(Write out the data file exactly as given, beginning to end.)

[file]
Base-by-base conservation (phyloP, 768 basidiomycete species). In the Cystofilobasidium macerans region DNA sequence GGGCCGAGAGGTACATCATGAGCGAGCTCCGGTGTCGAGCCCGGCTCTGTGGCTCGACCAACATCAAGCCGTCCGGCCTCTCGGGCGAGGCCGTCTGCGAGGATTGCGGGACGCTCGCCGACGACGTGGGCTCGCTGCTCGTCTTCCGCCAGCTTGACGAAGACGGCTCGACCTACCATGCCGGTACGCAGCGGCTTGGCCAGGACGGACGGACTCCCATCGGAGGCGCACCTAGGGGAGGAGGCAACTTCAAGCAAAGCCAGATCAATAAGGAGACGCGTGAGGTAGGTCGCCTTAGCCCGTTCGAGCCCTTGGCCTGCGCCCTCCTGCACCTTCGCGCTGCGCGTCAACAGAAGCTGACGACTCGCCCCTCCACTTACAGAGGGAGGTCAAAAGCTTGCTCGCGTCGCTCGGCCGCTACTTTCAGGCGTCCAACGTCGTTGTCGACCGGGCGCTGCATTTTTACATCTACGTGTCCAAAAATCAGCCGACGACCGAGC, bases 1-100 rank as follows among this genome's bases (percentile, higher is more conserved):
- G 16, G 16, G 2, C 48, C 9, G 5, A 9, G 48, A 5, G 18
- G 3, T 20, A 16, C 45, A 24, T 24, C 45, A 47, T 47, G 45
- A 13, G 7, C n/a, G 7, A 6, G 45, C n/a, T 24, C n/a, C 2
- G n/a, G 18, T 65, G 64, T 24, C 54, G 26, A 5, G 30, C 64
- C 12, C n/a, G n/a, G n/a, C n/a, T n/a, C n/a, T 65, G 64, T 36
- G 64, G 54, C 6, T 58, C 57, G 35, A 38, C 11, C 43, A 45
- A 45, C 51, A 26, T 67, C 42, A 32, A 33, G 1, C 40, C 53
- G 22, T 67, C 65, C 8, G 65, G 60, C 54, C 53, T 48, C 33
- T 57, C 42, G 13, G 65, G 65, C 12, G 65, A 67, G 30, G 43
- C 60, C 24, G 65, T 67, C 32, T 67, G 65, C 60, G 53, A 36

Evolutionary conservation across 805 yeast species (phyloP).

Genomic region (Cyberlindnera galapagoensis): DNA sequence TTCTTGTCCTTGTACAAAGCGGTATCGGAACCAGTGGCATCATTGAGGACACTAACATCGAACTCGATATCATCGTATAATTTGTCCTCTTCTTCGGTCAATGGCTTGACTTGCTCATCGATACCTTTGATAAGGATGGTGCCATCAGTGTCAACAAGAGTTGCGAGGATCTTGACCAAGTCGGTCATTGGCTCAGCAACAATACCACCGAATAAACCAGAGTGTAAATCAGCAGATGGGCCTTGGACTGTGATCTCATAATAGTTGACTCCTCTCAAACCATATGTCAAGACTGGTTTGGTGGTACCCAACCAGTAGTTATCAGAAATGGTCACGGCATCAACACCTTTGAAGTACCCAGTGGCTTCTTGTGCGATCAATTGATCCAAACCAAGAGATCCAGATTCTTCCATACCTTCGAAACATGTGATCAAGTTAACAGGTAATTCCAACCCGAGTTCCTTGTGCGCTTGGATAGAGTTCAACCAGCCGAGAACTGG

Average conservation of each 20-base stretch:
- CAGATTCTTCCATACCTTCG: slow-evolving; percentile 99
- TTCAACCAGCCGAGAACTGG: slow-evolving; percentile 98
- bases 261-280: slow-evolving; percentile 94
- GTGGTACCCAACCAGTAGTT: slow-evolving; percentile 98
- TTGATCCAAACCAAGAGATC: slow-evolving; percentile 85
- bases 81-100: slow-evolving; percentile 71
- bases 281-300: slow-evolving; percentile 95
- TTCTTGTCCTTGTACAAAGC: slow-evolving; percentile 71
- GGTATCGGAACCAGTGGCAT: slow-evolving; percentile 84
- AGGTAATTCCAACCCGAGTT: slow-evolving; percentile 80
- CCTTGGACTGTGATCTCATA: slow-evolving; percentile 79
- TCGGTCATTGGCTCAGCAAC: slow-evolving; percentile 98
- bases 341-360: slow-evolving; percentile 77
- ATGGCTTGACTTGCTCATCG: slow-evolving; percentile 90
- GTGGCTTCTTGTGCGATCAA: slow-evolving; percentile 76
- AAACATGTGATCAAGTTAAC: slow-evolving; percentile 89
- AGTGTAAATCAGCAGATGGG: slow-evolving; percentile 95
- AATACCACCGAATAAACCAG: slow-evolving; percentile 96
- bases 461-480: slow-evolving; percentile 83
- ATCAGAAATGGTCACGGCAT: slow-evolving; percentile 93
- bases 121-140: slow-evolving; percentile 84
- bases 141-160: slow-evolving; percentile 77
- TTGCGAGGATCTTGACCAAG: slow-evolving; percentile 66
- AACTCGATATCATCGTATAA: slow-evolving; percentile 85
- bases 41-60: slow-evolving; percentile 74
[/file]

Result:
Base-by-base conservation (phyloP, 768 basidiomycete species). In the Cystofilobasidium macerans region DNA sequence GGGCCGAGAGGTACATCATGAGCGAGCTCCGGTGTCGAGCCCGGCTCTGTGGCTCGACCAACATCAAGCCGTCCGGCCTCTCGGGCGAGGCCGTCTGCGAGGATTGCGGGACGCTCGCCGACGACGTGGGCTCGCTGCTCGTCTTCCGCCAGCTTGACGAAGACGGCTCGACCTACCATGCCGGTACGCAGCGGCTTGGCCAGGACGGACGGACTCCCATCGGAGGCGCACCTAGGGGAGGAGGCAACTTCAAGCAAAGCCAGATCAATAAGGAGACGCGTGAGGTAGGTCGCCTTAGCCCGTTCGAGCCCTTGGCCTGCGCCCTCCTGCACCTTCGCGCTGCGCGTCAACAGAAGCTGACGACTCGCCCCTCCACTTACAGAGGGAGGTCAAAAGCTTGCTCGCGTCGCTCGGCCGCTACTTTCAGGCGTCCAACGTCGTTGTCGACCGGGCGCTGCATTTTTACATCTACGTGTCCAAAAATCAGCCGACGACCGAGC, bases 1-100 rank as follows among this genome's bases (percentile, higher is more conserved):
- G 16, G 16, G 2, C 48, C 9, G 5, A 9, G 48, A 5, G 18
- G 3, T 20, A 16, C 45, A 24, T 24, C 45, A 47, T 47, G 45
- A 13, G 7, C n/a, G 7, A 6, G 45, C n/a, T 24, C n/a, C 2
- G n/a, G 18, T 65, G 64, T 24, C 54, G 26, A 5, G 30, C 64
- C 12, C n/a, G n/a, G n/a, C n/a, T n/a, C n/a, T 65, G 64, T 36
- G 64, G 54, C 6, T 58, C 57, G 35, A 38, C 11, C 43, A 45
- A 45, C 51, A 26, T 67, C 42, A 32, A 33, G 1, C 40, C 53
- G 22, T 67, C 65, C 8, G 65, G 60, C 54, C 53, T 48, C 33
- T 57, C 42, G 13, G 65, G 65, C 12, G 65, A 67, G 30, G 43
- C 60, C 24, G 65, T 67, C 32, T 67, G 65, C 60, G 53, A 36

Evolutionary conservation across 805 yeast species (phyloP).

Genomic region (Cyberlindnera galapagoensis): DNA sequence TTCTTGTCCTTGTACAAAGCGGTATCGGAACCAGTGGCATCATTGAGGACACTAACATCGAACTCGATATCATCGTATAATTTGTCCTCTTCTTCGGTCAATGGCTTGACTTGCTCATCGATACCTTTGATAAGGATGGTGCCATCAGTGTCAACAAGAGTTGCGAGGATCTTGACCAAGTCGGTCATTGGCTCAGCAACAATACCACCGAATAAACCAGAGTGTAAATCAGCAGATGGGCCTTGGACTGTGATCTCATAATAGTTGACTCCTCTCAAACCATATGTCAAGACTGGTTTGGTGGTACCCAACCAGTAGTTATCAGAAATGGTCACGGCATCAACACCTTTGAAGTACCCAGTGGCTTCTTGTGCGATCAATTGATCCAAACCAAGAGATCCAGATTCTTCCATACCTTCGAAACATGTGATCAAGTTAACAGGTAATTCCAACCCGAGTTCCTTGTGCGCTTGGATAGAGTTCAACCAGCCGAGAACTGG

Average conservation of each 20-base stretch:
- CAGATTCTTCCATACCTTCG: slow-evolving; percentile 99
- TTCAACCAGCCGAGAACTGG: slow-evolving; percentile 98
- bases 261-280: slow-evolving; percentile 94
- GTGGTACCCAACCAGTAGTT: slow-evolving; percentile 98
- TTGATCCAAACCAAGAGATC: slow-evolving; percentile 85
- bases 81-100: slow-evolving; percentile 71
- bases 281-300: slow-evolving; percentile 95
- TTCTTGTCCTTGTACAAAGC: slow-evolving; percentile 71
- GGTATCGGAACCAGTGGCAT: slow-evolving; percentile 84
- AGGTAATTCCAACCCGAGTT: slow-evolving; percentile 80
- CCTTGGACTGTGATCTCATA: slow-evolving; percentile 79
- TCGGTCATTGGCTCAGCAAC: slow-evolving; percentile 98
- bases 341-360: slow-evolving; percentile 77
- ATGGCTTGACTTGCTCATCG: slow-evolving; percentile 90
- GTGGCTTCTTGTGCGATCAA: slow-evolving; percentile 76
- AAACATGTGATCAAGTTAAC: slow-evolving; percentile 89
- AGTGTAAATCAGCAGATGGG: slow-evolving; percentile 95
- AATACCACCGAATAAACCAG: slow-evolving; percentile 96
- bases 461-480: slow-evolving; percentile 83
- ATCAGAAATGGTCACGGCAT: slow-evolving; percentile 93
- bases 121-140: slow-evolving; percentile 84
- bases 141-160: slow-evolving; percentile 77
- TTGCGAGGATCTTGACCAAG: slow-evolving; percentile 66
- AACTCGATATCATCGTATAA: slow-evolving; percentile 85
- bases 41-60: slow-evolving; percentile 74